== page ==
I hate to say "I told you so" in any circumstance -- it sounds so snotty and know-it-all, and God knows an Aries is never those things.
But... I told you so. The tragedy of the Blue Angels crash in South Carolina this weekend was not just a matter of statistical probability, but of common sense.
The small California city I lived in for umpteen years has three annual entertainment attractions: A very large four-day rodeo, a national Steinbeck center, and an air show every October which always draws military jet exhibition teams... the Blue Angels, the Thunderbirds, etc.
Over the years, the Blue Angels especially became part of the city's mystique. Those who participated in the organization and work of actually managing and presenting the show (which proceeds fund local charities) were sometimes given the opportunity to meet one or more Angels at private cocktail parties, and local news reporters were taken for the ride of their lives as part of the pre-show publicity. The Blue Angels were charming, professional, hunky favorites around town, and more than one local beauty was said to wear the "A" of action, not disgrace.
Not everyone was thrilled with their aerial performance, however, particularly me, and some of us were very vocal about the potential danger. The airport sits at the edge of town, but not OUT of town, and most of the exhibition flying took part OVER town -- in fact, over the most expensive neighborhoods of the southern area - which also includes the county's largest hospital.
We who lived in that area had only to stand in our back yards (with earplugs and our hands over our ears) to be able to watch about 90% of the show. The planes flew so low over us we could see the pilots' shiny white teeth. A great viewpoint, sure -- but terrifying as the speed and derring-do of the planes were smack over our heads and roofs.
The danger wasn't imagined, as we saw this last weekend. As everyone who has seen them has realized -- there isn't much space between the planes on those tight maneuvers. If I remember the commentary correctly, sometimes it's a matter of inches. Their elevation may be higher than it looks, but I swear I've seen the trees duck out of the way. The speed isn't exactly that of an old biplane, either, and the threat of a disaster is real.
I worked my way up the administrative food chain with my safety objections and was laughed at with every phone call and given sarcastic, "how dumb can you be, lady" replies to my letters. I was reminded by every respondent that the proceeds of the event go to worthy charities, and it was implied that I was a mean-spirited, neurotic crank. I persisted, however, until I moved from the area; I simply didn't (and still don't) understand why the potential disaster wasn't worth at least a cautionary second look.
What I found even more terrifying was the display during the Navy's Fleet Week in San Francisco, where the Blue Angels perform directly over the city and the S. F. bay, including a few stunts around the Golden Gate Bridge. I had a terrified bird's eye view for their show in 1999 from the top of the hospital in which my husband was a patient -- the same hospital in Pacific Heights that was used as a sighting landmark for the Angels' routine. Had an in-flight accident occurred during one of those performances, the devastation would have been, well, devastating.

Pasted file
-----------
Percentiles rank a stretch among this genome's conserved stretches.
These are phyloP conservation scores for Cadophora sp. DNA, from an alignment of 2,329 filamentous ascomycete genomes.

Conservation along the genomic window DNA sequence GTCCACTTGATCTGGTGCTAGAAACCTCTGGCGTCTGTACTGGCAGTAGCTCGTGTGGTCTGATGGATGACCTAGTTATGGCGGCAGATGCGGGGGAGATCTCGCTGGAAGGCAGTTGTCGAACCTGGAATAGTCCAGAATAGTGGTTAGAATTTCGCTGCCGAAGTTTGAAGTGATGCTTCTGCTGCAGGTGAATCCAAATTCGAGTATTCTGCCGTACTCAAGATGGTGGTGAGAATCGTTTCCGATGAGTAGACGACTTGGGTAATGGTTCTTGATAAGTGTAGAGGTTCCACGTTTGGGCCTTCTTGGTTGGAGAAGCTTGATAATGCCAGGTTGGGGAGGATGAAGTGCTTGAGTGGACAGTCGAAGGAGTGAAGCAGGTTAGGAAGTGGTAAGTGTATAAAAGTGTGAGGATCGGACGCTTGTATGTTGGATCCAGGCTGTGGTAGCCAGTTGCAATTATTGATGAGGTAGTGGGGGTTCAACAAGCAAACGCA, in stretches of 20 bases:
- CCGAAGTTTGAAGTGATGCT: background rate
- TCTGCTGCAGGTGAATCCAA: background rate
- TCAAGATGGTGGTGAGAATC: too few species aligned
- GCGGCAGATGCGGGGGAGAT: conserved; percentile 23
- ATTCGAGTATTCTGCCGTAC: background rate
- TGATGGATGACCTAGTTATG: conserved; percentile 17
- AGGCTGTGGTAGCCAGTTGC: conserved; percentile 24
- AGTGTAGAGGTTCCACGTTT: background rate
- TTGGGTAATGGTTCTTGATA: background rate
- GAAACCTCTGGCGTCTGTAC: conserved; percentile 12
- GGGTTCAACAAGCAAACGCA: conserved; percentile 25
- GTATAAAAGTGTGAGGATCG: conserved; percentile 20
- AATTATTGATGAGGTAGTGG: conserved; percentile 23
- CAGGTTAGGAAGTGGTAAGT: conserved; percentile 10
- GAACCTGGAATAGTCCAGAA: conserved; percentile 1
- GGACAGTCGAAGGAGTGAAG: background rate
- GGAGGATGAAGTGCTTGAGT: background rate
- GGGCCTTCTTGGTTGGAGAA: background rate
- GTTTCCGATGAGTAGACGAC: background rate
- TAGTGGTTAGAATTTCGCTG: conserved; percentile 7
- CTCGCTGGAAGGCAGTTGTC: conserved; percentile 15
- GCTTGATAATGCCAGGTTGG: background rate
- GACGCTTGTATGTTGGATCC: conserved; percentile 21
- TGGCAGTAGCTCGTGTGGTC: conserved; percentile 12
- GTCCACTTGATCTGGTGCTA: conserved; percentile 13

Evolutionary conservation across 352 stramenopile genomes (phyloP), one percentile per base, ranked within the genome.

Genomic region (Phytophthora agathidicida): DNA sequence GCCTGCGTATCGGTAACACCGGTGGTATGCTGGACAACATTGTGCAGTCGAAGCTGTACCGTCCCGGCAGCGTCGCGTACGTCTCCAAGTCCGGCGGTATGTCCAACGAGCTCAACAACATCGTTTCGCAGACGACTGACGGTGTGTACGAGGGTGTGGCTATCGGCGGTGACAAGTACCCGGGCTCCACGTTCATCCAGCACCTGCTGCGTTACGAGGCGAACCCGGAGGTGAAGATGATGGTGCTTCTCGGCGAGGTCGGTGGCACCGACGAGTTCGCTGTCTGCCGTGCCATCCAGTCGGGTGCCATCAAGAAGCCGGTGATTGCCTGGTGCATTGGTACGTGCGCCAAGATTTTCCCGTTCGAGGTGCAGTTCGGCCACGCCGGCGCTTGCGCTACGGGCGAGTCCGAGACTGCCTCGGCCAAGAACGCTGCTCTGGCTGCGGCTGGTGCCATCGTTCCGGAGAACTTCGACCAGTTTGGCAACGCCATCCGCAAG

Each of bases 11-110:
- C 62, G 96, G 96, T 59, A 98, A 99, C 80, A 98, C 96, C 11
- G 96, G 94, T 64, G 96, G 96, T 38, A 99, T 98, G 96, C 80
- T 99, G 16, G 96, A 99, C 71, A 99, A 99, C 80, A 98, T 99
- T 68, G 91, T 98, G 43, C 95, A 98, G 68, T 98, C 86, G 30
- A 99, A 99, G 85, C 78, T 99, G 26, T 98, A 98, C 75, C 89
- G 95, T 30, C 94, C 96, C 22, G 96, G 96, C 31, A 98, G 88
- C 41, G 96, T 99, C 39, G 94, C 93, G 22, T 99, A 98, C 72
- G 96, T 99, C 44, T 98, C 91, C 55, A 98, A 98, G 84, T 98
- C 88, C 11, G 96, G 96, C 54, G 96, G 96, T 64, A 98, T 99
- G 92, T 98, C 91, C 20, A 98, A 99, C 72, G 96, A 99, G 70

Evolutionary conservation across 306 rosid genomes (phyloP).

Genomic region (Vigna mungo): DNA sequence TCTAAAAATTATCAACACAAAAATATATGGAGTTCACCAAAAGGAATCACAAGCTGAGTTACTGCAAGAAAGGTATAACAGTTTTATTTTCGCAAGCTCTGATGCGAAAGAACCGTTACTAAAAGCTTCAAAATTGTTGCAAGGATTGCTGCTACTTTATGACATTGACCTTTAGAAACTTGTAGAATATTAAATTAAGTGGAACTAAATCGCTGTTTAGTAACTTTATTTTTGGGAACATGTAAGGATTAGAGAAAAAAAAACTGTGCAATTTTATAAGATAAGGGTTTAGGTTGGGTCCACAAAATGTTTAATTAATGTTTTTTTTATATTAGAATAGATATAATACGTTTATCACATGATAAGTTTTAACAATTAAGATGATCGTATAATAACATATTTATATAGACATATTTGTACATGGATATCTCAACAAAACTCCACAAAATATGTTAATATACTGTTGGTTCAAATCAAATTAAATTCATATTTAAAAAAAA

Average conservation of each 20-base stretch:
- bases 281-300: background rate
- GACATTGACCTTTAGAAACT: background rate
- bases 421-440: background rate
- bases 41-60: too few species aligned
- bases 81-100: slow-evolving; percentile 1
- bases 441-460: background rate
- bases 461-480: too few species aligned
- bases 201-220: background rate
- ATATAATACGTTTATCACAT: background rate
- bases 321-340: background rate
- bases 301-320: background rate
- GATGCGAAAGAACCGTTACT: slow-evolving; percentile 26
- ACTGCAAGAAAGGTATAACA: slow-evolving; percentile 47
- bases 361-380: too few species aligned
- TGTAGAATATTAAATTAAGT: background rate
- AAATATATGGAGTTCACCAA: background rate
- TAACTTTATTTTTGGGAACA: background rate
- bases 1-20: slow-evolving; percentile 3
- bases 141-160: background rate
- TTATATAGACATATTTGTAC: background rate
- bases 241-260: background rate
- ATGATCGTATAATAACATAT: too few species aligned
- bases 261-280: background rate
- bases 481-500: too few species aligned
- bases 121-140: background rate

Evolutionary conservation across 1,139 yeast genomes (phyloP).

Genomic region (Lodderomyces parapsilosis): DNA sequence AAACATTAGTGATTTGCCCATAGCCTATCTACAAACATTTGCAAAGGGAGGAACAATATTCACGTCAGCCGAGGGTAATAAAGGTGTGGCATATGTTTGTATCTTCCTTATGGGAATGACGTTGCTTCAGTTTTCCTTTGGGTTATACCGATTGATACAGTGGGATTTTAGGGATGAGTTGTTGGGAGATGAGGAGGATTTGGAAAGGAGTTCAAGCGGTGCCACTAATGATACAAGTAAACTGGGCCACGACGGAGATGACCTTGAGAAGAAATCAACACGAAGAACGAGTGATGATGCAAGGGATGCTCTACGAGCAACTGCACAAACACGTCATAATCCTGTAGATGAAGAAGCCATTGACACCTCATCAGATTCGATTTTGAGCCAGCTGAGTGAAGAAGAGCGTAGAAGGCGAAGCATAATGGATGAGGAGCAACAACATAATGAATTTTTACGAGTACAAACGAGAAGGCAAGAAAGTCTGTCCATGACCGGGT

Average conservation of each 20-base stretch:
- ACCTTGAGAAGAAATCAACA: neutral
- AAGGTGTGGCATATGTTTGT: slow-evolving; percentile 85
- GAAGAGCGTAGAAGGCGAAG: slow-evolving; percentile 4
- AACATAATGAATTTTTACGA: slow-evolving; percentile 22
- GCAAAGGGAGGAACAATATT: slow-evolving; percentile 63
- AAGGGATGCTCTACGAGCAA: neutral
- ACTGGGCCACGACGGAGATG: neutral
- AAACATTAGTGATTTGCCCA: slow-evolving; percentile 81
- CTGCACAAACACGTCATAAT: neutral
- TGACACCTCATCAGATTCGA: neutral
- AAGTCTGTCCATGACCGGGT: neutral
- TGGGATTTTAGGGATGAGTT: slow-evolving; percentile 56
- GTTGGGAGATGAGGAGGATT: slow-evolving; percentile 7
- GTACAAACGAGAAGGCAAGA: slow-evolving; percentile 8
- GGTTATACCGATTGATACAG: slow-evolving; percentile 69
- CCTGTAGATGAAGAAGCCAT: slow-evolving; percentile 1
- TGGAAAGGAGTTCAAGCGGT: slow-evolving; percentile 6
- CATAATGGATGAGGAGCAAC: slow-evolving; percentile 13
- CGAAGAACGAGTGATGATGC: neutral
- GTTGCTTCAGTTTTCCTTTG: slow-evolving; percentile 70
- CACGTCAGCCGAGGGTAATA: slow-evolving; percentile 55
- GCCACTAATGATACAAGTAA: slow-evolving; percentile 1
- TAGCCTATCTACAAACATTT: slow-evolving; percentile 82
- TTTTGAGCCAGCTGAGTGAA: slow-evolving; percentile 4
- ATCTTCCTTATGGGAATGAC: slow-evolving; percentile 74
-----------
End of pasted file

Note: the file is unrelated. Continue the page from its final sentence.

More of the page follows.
Of course they perform all over the United States and there have been very few accidents -- all in training, as I remember, until this last weekend. Of course they are fabulously trained professionals - the best of the best of the best -- I know all that. Their excellence and precision and charisma are used by the Navy as one of their most powerful public relations and recruitment tools and always make a strong statement for military might. But... at what potential danger and cost?
I'm not a pilot nor any kind of aviation specialist and certainly don't know what the criteria are for site selection or the logistics of the setups for their various routines. It always seemed ironic to me, though, that instead of using for the routine setups the 100 mile-long agricultural valley, which was available immediately to the south of the airport and city, they chose to maneuver directly OVER the city.
It seems alarming, stupid and irresponsible to put the lives and property of residents in real danger with every high-speed, low-altitude pass. It makes me furious that the show's promoters -- which include city officials -- take an ostrich-like stance for the sake of thrills and charity revenue. While some I talked to in my annual campaign acknowledged a potential risk, each person implied that it was worth the "minimal risk" to have the Angels and others perform. They are certainly the biggest draw to air show attendance. Well, groovy. Let those who actually attend the air show AT THE AIRPORT assume the risk, and don't put the entire city at risk. While that particular air show is held primarily on the weekends, the teams arrive a few days earlier for show promotion and practice -- and guess where they practice. Schools in their path are in session, a large portion of the city's commercial district is in their path, a huge hospital and medical complex and a large residential area are in their path -- are at risk -- and no one from the city or the air show ever asked ME (or anyone else) to assume that risk.
I really think it's time that the public and public officials question the wisdom of these performances -- particularly the jet teams who necessarily use incredible speeds and low altitudes and require a vast area to maneuver. Accidents do tragically happen, and it's not only the pilots themselves who face potential loss of life and property -- it's everyone below.